Presbyterians of the Past

N. L. Rice, 1807-1877

Nathan Lewis was born December 29, 1807 in Garrard County, Kentucky, to Gabriel and Phebe (Garrett) Rice. The family lived on a farm where the household struggled as did many rural families to make ends meet...

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Patrick of Ireland, 390-461

The next Lord’s Day will occur on March 17, which is the calendar date remembered as St. Patrick’s Day. While the Sabbath is being kept holy by some, the day named for Patrick will likely be celebrated with revelry and...

Thoughts for the New Year, 2019

As the new year 2019 approaches this post includes three brief pieces located in Sterling’s Southern Orator Containing Standard Lectures in Prose and Poetry for Declamation and Recitation in Schools and Colleges...

Author's News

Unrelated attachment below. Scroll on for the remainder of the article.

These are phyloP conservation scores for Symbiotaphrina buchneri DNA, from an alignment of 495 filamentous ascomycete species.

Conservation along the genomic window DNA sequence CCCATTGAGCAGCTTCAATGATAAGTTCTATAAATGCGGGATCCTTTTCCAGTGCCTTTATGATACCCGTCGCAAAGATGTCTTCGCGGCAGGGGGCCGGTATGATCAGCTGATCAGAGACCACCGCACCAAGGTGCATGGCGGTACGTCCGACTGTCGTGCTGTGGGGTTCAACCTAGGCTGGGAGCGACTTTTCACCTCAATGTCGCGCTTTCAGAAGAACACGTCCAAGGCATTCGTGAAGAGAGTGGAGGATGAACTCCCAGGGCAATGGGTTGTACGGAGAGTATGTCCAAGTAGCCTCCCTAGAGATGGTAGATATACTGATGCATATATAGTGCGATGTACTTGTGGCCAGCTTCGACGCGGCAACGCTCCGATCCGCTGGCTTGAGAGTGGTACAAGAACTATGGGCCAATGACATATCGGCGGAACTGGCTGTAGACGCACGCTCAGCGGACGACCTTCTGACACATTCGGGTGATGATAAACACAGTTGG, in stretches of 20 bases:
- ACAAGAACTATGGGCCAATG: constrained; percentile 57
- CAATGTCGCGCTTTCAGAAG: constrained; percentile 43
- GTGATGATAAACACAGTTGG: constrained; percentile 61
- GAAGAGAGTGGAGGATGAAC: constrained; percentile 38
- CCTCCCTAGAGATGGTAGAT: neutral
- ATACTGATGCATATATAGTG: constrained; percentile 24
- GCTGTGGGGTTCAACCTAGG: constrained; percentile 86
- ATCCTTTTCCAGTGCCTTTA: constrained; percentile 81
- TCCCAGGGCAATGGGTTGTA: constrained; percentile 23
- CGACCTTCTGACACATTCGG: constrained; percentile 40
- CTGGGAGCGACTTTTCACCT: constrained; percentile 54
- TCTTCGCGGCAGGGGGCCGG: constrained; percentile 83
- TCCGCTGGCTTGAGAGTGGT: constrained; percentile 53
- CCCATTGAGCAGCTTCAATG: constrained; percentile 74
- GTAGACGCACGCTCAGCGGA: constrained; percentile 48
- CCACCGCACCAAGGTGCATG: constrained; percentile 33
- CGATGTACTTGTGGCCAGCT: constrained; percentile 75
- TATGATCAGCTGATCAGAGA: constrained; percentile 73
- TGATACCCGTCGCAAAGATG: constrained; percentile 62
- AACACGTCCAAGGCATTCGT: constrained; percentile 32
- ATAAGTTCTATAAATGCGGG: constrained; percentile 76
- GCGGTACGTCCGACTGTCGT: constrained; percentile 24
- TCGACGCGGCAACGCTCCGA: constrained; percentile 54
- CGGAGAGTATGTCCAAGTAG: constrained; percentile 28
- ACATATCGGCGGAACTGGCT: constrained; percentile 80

I recently finished reading Irish Presbyterians and the Shaping of Western Pennsylvania, 1770-1830, by Peter E. Gilmore, University of Pittsburgh Press, 2018. His thesis is that Irish Presbyterians viewed their Pennsylvania homeland as Ulster relocated to where they could freely work, maintain their Irishness, and worship according to the distinctives of their, as the author expresses it, "competing sects." Note that "Irish" includes the Scots Irish. The region is an important one because denominations descended from the Irish Presbyterians of the area include, with varying degrees of influence from the past, the RPCNA, PCUSA, EPC, ARPC, OPC, and PCA. A search of the Internet will show there are colleges and seminaries in the region that trace their beginnings to the era covered by Professor Gilmore's book. Four reoccurring subjects of study for church historians are revival, temperance, the Sabbath, and psalmody, each of which the author addresses as aspects of Irish Presbyterian identity. He believes that the market revolution, that is, the change from a primarily farming lifestyle through the increasing influence of industry and commerce, led to disruption of the communities and their Presbyterian distinctives. I enjoyed reading the book and recommend it for its analysis of the progress of Presbyterians west from their Philadelphia beginnings as they settled around Pittsburgh, but it is primarily a sociological study and readers with historical-theological interests may disagree with the author's perspective on the doctrinal distinctives of the Irish Presbyterian denominations. However, I still think the book provides an informative read and is beneficial for understanding the contribution of the Irish to the growth of American Presbyterianism.

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